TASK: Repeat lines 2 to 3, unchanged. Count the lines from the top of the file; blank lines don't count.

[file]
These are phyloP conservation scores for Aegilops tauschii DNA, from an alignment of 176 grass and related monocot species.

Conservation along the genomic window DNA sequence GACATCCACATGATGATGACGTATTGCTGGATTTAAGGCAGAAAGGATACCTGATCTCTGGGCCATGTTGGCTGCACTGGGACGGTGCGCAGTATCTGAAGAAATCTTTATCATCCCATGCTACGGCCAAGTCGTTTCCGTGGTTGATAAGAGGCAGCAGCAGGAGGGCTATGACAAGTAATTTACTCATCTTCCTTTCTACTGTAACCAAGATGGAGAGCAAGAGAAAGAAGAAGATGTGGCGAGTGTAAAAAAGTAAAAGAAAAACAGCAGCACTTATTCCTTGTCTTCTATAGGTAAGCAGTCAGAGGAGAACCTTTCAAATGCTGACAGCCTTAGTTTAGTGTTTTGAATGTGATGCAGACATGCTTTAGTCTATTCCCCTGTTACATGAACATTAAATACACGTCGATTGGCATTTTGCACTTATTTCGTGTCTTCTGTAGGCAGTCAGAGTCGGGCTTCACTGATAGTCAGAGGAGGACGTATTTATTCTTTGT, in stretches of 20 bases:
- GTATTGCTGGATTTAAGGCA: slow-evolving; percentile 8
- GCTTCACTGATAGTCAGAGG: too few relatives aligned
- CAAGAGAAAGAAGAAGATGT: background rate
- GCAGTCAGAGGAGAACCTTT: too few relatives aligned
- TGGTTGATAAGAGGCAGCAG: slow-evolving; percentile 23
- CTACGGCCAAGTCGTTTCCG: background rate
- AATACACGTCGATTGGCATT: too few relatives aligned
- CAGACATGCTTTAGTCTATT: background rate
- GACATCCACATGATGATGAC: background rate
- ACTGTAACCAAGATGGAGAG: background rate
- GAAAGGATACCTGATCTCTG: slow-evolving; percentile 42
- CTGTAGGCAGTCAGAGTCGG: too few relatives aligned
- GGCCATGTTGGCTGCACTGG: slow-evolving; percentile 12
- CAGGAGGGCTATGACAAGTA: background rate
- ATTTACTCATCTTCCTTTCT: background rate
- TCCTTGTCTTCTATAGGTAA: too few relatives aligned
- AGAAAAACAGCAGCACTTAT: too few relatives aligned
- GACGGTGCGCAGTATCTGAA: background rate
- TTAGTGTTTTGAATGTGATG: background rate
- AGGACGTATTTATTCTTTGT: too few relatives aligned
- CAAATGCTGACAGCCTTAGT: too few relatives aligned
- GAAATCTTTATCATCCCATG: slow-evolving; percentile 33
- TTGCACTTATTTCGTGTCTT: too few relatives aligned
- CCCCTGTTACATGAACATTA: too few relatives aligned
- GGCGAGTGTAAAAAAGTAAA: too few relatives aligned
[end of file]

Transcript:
Conservation along the genomic window DNA sequence GACATCCACATGATGATGACGTATTGCTGGATTTAAGGCAGAAAGGATACCTGATCTCTGGGCCATGTTGGCTGCACTGGGACGGTGCGCAGTATCTGAAGAAATCTTTATCATCCCATGCTACGGCCAAGTCGTTTCCGTGGTTGATAAGAGGCAGCAGCAGGAGGGCTATGACAAGTAATTTACTCATCTTCCTTTCTACTGTAACCAAGATGGAGAGCAAGAGAAAGAAGAAGATGTGGCGAGTGTAAAAAAGTAAAAGAAAAACAGCAGCACTTATTCCTTGTCTTCTATAGGTAAGCAGTCAGAGGAGAACCTTTCAAATGCTGACAGCCTTAGTTTAGTGTTTTGAATGTGATGCAGACATGCTTTAGTCTATTCCCCTGTTACATGAACATTAAATACACGTCGATTGGCATTTTGCACTTATTTCGTGTCTTCTGTAGGCAGTCAGAGTCGGGCTTCACTGATAGTCAGAGGAGGACGTATTTATTCTTTGT, in stretches of 20 bases:
- GTATTGCTGGATTTAAGGCA: slow-evolving; percentile 8